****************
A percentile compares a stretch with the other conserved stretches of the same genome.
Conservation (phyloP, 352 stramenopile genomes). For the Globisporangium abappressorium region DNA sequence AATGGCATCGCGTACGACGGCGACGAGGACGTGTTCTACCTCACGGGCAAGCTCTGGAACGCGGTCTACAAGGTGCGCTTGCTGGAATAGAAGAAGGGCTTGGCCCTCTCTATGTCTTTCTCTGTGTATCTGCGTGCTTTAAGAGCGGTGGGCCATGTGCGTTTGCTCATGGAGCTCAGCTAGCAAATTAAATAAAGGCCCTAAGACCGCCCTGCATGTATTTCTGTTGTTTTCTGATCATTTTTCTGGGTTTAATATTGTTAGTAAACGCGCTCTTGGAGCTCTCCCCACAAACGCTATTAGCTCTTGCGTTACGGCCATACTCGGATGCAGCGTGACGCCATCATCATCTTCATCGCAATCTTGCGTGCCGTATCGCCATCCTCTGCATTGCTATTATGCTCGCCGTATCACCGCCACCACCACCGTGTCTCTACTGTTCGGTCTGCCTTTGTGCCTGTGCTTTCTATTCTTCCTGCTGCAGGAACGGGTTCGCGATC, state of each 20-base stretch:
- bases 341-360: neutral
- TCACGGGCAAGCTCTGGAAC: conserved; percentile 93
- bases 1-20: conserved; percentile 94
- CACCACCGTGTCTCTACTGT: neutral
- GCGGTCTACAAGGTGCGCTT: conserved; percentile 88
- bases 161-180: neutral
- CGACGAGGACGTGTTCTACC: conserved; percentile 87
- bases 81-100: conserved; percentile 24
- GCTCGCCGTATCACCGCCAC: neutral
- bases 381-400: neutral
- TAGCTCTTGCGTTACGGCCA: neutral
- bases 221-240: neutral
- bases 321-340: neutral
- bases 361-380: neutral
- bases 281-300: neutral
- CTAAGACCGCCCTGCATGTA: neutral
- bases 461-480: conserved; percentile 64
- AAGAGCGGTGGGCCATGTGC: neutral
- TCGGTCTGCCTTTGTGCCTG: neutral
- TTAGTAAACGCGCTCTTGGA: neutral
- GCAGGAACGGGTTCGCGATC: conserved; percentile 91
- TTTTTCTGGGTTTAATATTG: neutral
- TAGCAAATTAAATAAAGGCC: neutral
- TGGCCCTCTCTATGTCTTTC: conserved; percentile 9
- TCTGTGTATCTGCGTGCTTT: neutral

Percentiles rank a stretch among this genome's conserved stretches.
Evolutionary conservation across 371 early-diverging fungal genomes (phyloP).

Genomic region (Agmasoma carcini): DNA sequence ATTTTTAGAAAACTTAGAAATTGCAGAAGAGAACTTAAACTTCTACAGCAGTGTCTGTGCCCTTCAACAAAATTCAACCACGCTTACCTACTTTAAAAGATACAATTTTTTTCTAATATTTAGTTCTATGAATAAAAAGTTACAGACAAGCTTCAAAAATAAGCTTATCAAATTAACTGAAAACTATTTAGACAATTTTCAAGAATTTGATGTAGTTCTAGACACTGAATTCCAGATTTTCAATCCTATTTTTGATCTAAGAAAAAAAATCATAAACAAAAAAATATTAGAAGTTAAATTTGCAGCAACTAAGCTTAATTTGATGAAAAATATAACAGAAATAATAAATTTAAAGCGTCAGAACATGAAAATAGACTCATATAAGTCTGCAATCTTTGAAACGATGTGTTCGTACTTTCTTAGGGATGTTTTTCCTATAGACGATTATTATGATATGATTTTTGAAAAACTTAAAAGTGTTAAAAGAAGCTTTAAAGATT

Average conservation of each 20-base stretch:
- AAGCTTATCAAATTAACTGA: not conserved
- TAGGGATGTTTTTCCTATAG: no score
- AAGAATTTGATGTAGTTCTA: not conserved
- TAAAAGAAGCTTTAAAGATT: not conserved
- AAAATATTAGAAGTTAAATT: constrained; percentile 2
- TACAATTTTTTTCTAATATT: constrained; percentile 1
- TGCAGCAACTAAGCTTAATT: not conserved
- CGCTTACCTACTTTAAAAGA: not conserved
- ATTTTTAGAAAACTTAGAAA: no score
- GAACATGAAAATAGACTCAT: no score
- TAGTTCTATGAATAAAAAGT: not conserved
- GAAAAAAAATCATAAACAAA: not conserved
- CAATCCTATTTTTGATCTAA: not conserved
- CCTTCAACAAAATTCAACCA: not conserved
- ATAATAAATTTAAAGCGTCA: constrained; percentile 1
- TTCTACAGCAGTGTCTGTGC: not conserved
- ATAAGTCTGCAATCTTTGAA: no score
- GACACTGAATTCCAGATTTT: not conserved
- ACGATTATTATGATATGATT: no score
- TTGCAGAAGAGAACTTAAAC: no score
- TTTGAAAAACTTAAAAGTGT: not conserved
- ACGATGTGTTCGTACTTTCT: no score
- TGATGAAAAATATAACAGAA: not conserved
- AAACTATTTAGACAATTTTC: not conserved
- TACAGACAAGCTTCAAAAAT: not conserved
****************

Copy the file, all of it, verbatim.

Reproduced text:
A percentile compares a stretch with the other conserved stretches of the same genome.
Conservation (phyloP, 352 stramenopile genomes). For the Globisporangium abappressorium region DNA sequence AATGGCATCGCGTACGACGGCGACGAGGACGTGTTCTACCTCACGGGCAAGCTCTGGAACGCGGTCTACAAGGTGCGCTTGCTGGAATAGAAGAAGGGCTTGGCCCTCTCTATGTCTTTCTCTGTGTATCTGCGTGCTTTAAGAGCGGTGGGCCATGTGCGTTTGCTCATGGAGCTCAGCTAGCAAATTAAATAAAGGCCCTAAGACCGCCCTGCATGTATTTCTGTTGTTTTCTGATCATTTTTCTGGGTTTAATATTGTTAGTAAACGCGCTCTTGGAGCTCTCCCCACAAACGCTATTAGCTCTTGCGTTACGGCCATACTCGGATGCAGCGTGACGCCATCATCATCTTCATCGCAATCTTGCGTGCCGTATCGCCATCCTCTGCATTGCTATTATGCTCGCCGTATCACCGCCACCACCACCGTGTCTCTACTGTTCGGTCTGCCTTTGTGCCTGTGCTTTCTATTCTTCCTGCTGCAGGAACGGGTTCGCGATC, state of each 20-base stretch:
- bases 341-360: neutral
- TCACGGGCAAGCTCTGGAAC: conserved; percentile 93
- bases 1-20: conserved; percentile 94
- CACCACCGTGTCTCTACTGT: neutral
- GCGGTCTACAAGGTGCGCTT: conserved; percentile 88
- bases 161-180: neutral
- CGACGAGGACGTGTTCTACC: conserved; percentile 87
- bases 81-100: conserved; percentile 24
- GCTCGCCGTATCACCGCCAC: neutral
- bases 381-400: neutral
- TAGCTCTTGCGTTACGGCCA: neutral
- bases 221-240: neutral
- bases 321-340: neutral
- bases 361-380: neutral
- bases 281-300: neutral
- CTAAGACCGCCCTGCATGTA: neutral
- bases 461-480: conserved; percentile 64
- AAGAGCGGTGGGCCATGTGC: neutral
- TCGGTCTGCCTTTGTGCCTG: neutral
- TTAGTAAACGCGCTCTTGGA: neutral
- GCAGGAACGGGTTCGCGATC: conserved; percentile 91
- TTTTTCTGGGTTTAATATTG: neutral
- TAGCAAATTAAATAAAGGCC: neutral
- TGGCCCTCTCTATGTCTTTC: conserved; percentile 9
- TCTGTGTATCTGCGTGCTTT: neutral

Percentiles rank a stretch among this genome's conserved stretches.
Evolutionary conservation across 371 early-diverging fungal genomes (phyloP).

Genomic region (Agmasoma carcini): DNA sequence ATTTTTAGAAAACTTAGAAATTGCAGAAGAGAACTTAAACTTCTACAGCAGTGTCTGTGCCCTTCAACAAAATTCAACCACGCTTACCTACTTTAAAAGATACAATTTTTTTCTAATATTTAGTTCTATGAATAAAAAGTTACAGACAAGCTTCAAAAATAAGCTTATCAAATTAACTGAAAACTATTTAGACAATTTTCAAGAATTTGATGTAGTTCTAGACACTGAATTCCAGATTTTCAATCCTATTTTTGATCTAAGAAAAAAAATCATAAACAAAAAAATATTAGAAGTTAAATTTGCAGCAACTAAGCTTAATTTGATGAAAAATATAACAGAAATAATAAATTTAAAGCGTCAGAACATGAAAATAGACTCATATAAGTCTGCAATCTTTGAAACGATGTGTTCGTACTTTCTTAGGGATGTTTTTCCTATAGACGATTATTATGATATGATTTTTGAAAAACTTAAAAGTGTTAAAAGAAGCTTTAAAGATT

Average conservation of each 20-base stretch:
- AAGCTTATCAAATTAACTGA: not conserved
- TAGGGATGTTTTTCCTATAG: no score
- AAGAATTTGATGTAGTTCTA: not conserved
- TAAAAGAAGCTTTAAAGATT: not conserved
- AAAATATTAGAAGTTAAATT: constrained; percentile 2
- TACAATTTTTTTCTAATATT: constrained; percentile 1
- TGCAGCAACTAAGCTTAATT: not conserved
- CGCTTACCTACTTTAAAAGA: not conserved
- ATTTTTAGAAAACTTAGAAA: no score
- GAACATGAAAATAGACTCAT: no score
- TAGTTCTATGAATAAAAAGT: not conserved
- GAAAAAAAATCATAAACAAA: not conserved
- CAATCCTATTTTTGATCTAA: not conserved
- CCTTCAACAAAATTCAACCA: not conserved
- ATAATAAATTTAAAGCGTCA: constrained; percentile 1
- TTCTACAGCAGTGTCTGTGC: not conserved
- ATAAGTCTGCAATCTTTGAA: no score
- GACACTGAATTCCAGATTTT: not conserved
- ACGATTATTATGATATGATT: no score
- TTGCAGAAGAGAACTTAAAC: no score
- TTTGAAAAACTTAAAAGTGT: not conserved
- ACGATGTGTTCGTACTTTCT: no score
- TGATGAAAAATATAACAGAA: not conserved
- AAACTATTTAGACAATTTTC: not conserved
- TACAGACAAGCTTCAAAAAT: not conserved